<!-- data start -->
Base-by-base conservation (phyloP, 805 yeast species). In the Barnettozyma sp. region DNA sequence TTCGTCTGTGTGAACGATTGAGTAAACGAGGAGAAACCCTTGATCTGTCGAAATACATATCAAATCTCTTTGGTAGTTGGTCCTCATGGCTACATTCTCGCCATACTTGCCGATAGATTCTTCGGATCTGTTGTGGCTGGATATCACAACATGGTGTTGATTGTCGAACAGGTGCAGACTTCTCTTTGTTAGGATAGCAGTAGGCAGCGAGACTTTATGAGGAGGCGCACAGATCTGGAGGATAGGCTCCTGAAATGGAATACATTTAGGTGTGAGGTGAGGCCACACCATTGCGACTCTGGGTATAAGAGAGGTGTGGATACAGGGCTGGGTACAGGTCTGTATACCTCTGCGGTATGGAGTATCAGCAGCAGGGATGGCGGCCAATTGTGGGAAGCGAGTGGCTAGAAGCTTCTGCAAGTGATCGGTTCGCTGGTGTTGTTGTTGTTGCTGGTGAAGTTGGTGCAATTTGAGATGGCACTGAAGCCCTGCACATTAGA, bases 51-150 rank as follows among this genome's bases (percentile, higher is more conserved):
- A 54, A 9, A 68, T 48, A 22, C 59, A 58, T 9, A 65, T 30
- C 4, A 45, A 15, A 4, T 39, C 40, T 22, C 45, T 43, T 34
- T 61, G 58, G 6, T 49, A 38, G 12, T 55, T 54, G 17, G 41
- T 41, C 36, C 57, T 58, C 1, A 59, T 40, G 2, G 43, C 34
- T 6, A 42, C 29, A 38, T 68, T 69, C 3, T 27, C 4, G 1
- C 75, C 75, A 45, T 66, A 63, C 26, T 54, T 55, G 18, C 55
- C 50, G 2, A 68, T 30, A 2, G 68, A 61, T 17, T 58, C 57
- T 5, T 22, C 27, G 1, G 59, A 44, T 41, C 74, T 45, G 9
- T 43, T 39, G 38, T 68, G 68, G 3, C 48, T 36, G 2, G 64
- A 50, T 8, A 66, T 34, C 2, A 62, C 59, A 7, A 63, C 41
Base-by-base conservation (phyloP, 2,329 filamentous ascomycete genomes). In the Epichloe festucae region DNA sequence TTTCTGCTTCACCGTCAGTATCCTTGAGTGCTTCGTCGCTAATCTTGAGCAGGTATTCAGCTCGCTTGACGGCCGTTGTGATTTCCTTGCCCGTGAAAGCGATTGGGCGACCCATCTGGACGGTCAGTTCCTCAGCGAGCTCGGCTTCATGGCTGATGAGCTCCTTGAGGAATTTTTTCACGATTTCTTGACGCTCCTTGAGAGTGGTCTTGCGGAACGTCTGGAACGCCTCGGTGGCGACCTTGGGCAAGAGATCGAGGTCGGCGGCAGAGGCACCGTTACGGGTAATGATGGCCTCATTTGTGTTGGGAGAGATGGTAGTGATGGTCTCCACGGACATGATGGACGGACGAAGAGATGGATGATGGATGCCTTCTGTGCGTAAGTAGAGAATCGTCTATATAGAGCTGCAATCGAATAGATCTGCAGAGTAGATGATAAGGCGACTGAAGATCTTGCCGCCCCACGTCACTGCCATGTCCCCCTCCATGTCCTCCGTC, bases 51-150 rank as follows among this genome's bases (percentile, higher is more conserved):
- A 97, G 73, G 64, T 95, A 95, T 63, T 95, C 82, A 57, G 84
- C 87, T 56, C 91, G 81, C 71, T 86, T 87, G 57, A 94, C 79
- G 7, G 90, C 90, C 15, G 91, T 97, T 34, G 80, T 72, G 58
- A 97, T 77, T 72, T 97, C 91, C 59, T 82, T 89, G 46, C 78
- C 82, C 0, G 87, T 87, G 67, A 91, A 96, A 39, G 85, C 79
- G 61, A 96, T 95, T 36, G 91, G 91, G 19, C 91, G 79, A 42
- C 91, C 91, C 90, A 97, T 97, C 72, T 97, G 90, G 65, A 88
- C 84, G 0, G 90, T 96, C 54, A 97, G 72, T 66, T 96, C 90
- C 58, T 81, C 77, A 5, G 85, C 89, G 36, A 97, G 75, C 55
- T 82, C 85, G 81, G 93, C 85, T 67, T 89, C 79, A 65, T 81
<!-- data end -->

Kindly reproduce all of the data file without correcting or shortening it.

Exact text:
Base-by-base conservation (phyloP, 805 yeast species). In the Barnettozyma sp. region DNA sequence TTCGTCTGTGTGAACGATTGAGTAAACGAGGAGAAACCCTTGATCTGTCGAAATACATATCAAATCTCTTTGGTAGTTGGTCCTCATGGCTACATTCTCGCCATACTTGCCGATAGATTCTTCGGATCTGTTGTGGCTGGATATCACAACATGGTGTTGATTGTCGAACAGGTGCAGACTTCTCTTTGTTAGGATAGCAGTAGGCAGCGAGACTTTATGAGGAGGCGCACAGATCTGGAGGATAGGCTCCTGAAATGGAATACATTTAGGTGTGAGGTGAGGCCACACCATTGCGACTCTGGGTATAAGAGAGGTGTGGATACAGGGCTGGGTACAGGTCTGTATACCTCTGCGGTATGGAGTATCAGCAGCAGGGATGGCGGCCAATTGTGGGAAGCGAGTGGCTAGAAGCTTCTGCAAGTGATCGGTTCGCTGGTGTTGTTGTTGTTGCTGGTGAAGTTGGTGCAATTTGAGATGGCACTGAAGCCCTGCACATTAGA, bases 51-150 rank as follows among this genome's bases (percentile, higher is more conserved):
- A 54, A 9, A 68, T 48, A 22, C 59, A 58, T 9, A 65, T 30
- C 4, A 45, A 15, A 4, T 39, C 40, T 22, C 45, T 43, T 34
- T 61, G 58, G 6, T 49, A 38, G 12, T 55, T 54, G 17, G 41
- T 41, C 36, C 57, T 58, C 1, A 59, T 40, G 2, G 43, C 34
- T 6, A 42, C 29, A 38, T 68, T 69, C 3, T 27, C 4, G 1
- C 75, C 75, A 45, T 66, A 63, C 26, T 54, T 55, G 18, C 55
- C 50, G 2, A 68, T 30, A 2, G 68, A 61, T 17, T 58, C 57
- T 5, T 22, C 27, G 1, G 59, A 44, T 41, C 74, T 45, G 9
- T 43, T 39, G 38, T 68, G 68, G 3, C 48, T 36, G 2, G 64
- A 50, T 8, A 66, T 34, C 2, A 62, C 59, A 7, A 63, C 41
Base-by-base conservation (phyloP, 2,329 filamentous ascomycete genomes). In the Epichloe festucae region DNA sequence TTTCTGCTTCACCGTCAGTATCCTTGAGTGCTTCGTCGCTAATCTTGAGCAGGTATTCAGCTCGCTTGACGGCCGTTGTGATTTCCTTGCCCGTGAAAGCGATTGGGCGACCCATCTGGACGGTCAGTTCCTCAGCGAGCTCGGCTTCATGGCTGATGAGCTCCTTGAGGAATTTTTTCACGATTTCTTGACGCTCCTTGAGAGTGGTCTTGCGGAACGTCTGGAACGCCTCGGTGGCGACCTTGGGCAAGAGATCGAGGTCGGCGGCAGAGGCACCGTTACGGGTAATGATGGCCTCATTTGTGTTGGGAGAGATGGTAGTGATGGTCTCCACGGACATGATGGACGGACGAAGAGATGGATGATGGATGCCTTCTGTGCGTAAGTAGAGAATCGTCTATATAGAGCTGCAATCGAATAGATCTGCAGAGTAGATGATAAGGCGACTGAAGATCTTGCCGCCCCACGTCACTGCCATGTCCCCCTCCATGTCCTCCGTC, bases 51-150 rank as follows among this genome's bases (percentile, higher is more conserved):
- A 97, G 73, G 64, T 95, A 95, T 63, T 95, C 82, A 57, G 84
- C 87, T 56, C 91, G 81, C 71, T 86, T 87, G 57, A 94, C 79
- G 7, G 90, C 90, C 15, G 91, T 97, T 34, G 80, T 72, G 58
- A 97, T 77, T 72, T 97, C 91, C 59, T 82, T 89, G 46, C 78
- C 82, C 0, G 87, T 87, G 67, A 91, A 96, A 39, G 85, C 79
- G 61, A 96, T 95, T 36, G 91, G 91, G 19, C 91, G 79, A 42
- C 91, C 91, C 90, A 97, T 97, C 72, T 97, G 90, G 65, A 88
- C 84, G 0, G 90, T 96, C 54, A 97, G 72, T 66, T 96, C 90
- C 58, T 81, C 77, A 5, G 85, C 89, G 36, A 97, G 75, C 55
- T 82, C 85, G 81, G 93, C 85, T 67, T 89, C 79, A 65, T 81